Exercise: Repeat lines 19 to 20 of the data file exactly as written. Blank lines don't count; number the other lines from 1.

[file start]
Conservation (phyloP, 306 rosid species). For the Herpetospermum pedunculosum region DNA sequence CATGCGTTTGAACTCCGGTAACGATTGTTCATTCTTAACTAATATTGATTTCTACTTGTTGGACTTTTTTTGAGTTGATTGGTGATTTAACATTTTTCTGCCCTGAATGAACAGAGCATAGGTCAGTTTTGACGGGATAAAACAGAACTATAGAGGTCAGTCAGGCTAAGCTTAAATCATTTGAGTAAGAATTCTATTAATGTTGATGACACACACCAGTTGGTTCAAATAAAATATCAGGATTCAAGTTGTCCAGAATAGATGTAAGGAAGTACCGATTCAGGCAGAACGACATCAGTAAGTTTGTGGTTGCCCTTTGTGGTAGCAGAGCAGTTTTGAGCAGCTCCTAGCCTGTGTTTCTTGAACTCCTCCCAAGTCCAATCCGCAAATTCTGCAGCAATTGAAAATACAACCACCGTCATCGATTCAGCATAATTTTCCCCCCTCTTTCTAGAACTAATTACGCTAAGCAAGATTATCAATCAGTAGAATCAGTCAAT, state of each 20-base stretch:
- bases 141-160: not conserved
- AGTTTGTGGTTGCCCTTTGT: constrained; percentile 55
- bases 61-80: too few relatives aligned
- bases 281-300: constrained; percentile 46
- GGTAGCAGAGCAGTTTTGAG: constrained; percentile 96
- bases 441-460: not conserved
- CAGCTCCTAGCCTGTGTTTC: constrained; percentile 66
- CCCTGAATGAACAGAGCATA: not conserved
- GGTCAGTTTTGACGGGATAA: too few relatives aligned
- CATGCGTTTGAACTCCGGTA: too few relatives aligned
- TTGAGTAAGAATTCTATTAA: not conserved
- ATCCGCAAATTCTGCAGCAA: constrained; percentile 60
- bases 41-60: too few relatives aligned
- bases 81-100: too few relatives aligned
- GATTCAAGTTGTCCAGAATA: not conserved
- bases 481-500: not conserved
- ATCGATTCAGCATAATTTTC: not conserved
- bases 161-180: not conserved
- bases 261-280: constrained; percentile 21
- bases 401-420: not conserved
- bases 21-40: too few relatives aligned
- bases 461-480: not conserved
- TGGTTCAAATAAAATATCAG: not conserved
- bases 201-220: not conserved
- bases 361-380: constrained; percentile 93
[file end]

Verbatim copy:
- bases 161-180: not conserved
- bases 261-280: constrained; percentile 21